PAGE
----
Author:
• Thursday, May 03rd, 2012

So in commemoration of the Avengers movie opening tonight, I decided to browse through my old blog and pull up something that is no longer relevant. Note that this was written over six years ago.

Oh, and speaking of American comics… what’s with these Original English Language (OEL) manga that’s been filling up bookshelves in the manga section? Two years ago, I took it for a passing fad, but now every comic-book publisher appears to be releasing their own versions of “Home-Made Japanese”. Some of them steal the Japanese right-to-left format (I see no reason to do this since English should be read left-to-right.) and after reading the shitty stories within some of them I’m beginning to wonder if Americans are just trying to adapt all the wrong aspects of Japanese comics…?

The Hair
To quote the Shopping Blog on the thankfully-deceased Garnier’s Manga Head advertising campaign, “Looking for a wild new hair style? Garnier suggests a new style based on the popular Japanese Manga comics.” If you’re too new to the manga scene to have missed seeing the L’Oreal line making such beautiful asses of themselves, their “Manga Head” page featured images of poorly drawn dragonball-esque characters, possibly submitted by primary school students all across the United Kingdom, all with one unique characteristic: gravity-defying hair. Accompanying these awful flashy pictures were images of real people imitating the hair style with Garnier’s Fructis Style product.

So there we have it. Clear proof that one of the defining points of manga to the ignorant west are the buoyant hairstyles. There is a bit of truth to this; it would be be nigh impossible to find a manga in any shounen publication that does not make use of the pointy hair, the floating bangs or the middle antennae. However, fans of more true-to-life artist such as Ikegami Ryoichi(MAI THE PSYCHIC GIRL) and Marita Masanori (Rokudenashi Blues, Rookies) know this to be not true. [...] Still, their knowledge doesn’t seem to extend beyond the scope of the hair.

The Eyes
If you were to make a comic and you wanted to call it a manga, but your Japanese vocabulary is very limited and you couldn’t draw a decent manga setting if hell came after you… how else could you affirm its status as a manga? The answer is of course, the eyes. Apparently having the eyes take up more than 40% of the face constitutes any drawn image as an official Japanese character. Sometimes giving them Japanese names like Sora, Tsubasa, Bob and the like makes them all the more authentic.

Big eyes are definitely a Japanese drawing trait, and it wouldn’t be a lie to say that the trend of bigger white:pupil ratio is influencing the drawing styles of many new and upcoming American comic artists. What separates them from the slew of other American manga-artists is that their work is still labeled “comics”.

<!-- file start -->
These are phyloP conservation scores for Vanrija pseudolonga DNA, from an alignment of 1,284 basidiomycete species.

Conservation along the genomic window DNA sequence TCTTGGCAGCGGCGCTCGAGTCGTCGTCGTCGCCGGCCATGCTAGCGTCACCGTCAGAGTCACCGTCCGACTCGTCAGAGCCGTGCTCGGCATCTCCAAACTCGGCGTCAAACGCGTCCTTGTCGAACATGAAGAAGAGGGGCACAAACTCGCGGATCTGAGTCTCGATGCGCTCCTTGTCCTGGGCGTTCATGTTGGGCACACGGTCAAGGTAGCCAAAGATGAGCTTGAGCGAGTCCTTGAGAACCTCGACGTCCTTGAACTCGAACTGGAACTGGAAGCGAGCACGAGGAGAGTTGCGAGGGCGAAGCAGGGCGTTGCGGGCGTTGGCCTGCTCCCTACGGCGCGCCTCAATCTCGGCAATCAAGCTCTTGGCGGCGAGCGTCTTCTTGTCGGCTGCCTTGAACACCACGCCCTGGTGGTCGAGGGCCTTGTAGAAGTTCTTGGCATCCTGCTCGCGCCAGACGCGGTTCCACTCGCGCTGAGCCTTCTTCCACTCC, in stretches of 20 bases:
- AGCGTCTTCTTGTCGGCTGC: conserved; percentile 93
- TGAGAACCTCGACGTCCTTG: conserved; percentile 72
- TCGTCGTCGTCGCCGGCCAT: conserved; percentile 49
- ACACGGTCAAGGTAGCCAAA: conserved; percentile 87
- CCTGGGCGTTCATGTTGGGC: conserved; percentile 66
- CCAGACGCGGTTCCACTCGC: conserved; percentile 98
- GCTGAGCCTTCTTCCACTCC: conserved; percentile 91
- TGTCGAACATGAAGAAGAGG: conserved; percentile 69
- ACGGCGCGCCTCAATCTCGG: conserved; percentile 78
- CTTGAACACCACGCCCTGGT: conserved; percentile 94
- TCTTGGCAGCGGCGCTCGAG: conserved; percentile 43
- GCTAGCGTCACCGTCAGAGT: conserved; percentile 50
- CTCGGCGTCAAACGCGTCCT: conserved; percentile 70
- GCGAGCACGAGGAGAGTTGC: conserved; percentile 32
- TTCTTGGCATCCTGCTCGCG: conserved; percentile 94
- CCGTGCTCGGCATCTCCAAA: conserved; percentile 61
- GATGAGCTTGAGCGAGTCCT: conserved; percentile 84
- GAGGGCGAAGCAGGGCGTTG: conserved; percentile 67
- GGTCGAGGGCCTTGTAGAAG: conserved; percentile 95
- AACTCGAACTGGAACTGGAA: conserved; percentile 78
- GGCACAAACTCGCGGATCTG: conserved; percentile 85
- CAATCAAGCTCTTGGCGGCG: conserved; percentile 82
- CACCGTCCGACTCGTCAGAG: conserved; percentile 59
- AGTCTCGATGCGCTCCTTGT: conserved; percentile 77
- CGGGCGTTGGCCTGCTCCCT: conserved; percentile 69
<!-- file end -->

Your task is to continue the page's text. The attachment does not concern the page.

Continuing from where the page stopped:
So where exactly is the fine line drawn? I’m sure it must be the language barrier or in the inking. Maybe it is the Japanese’s heavy usage of tones to create atmosphere and moods, made obsolete in American comics because of our preference of having everything in color, or could it be…

The Setting
OELs are interestingly enough always about silly relationships, furries, vampires and goths, geeks, all of the above, or about the actual medium itself: Japanese anime and manga. In that sense, I guess there isn’t much differentiating them between their Japanese counterpart. Well, except for one thing….

The OELs are just fucking awful. A futuristic setting with samurais and gunslingers is fine… if you’re Japanese. If you’re an American, you’re better off making a story about Jedis. At least you’re playing on your own field then. It just doesn’t seem right. I used to expect class whenever I read American works, but these OELs are just killing me.

Americans are just too engrossed with making their comic more than just a “comic”, into something called “manga”, that they overcomplicate it with silly American wisdom when what they really need is something nice and simple. They could start off by making a decent story and calling it a comic. [M]any people in America have come to expect their manga to have depth (and pretty art), maybe with a slight scattering of humor throughout every chapter in moderate amounts to prevent it from becoming all serious and no play. The American “manga” I have read either take it too far with the humor, or go nowhere with the depth. It’s overall a bland read, and I sometimes stab myself at night so that I’d never pick up any american OELs again.

Anyways, It’s 6 in the morning and I’ve gotten sleepy. I’ll check back later and this post will seem very retarded in the afternoon.

And I now leave you with a picture.

Oh, so true...

You can follow any responses to this entry through the RSS 2.0 feed. You can leave a response, or trackback from your own site.

Leave a Reply

Your email is never published or shared.

You may use these HTML tags and attributes:
<a href="" title=""> <abbr title=""> <acronym title=""> <b> <blockquote cite=""> <cite> <code> <del datetime=""> <em> <i> <q cite=""> <strike> <strong>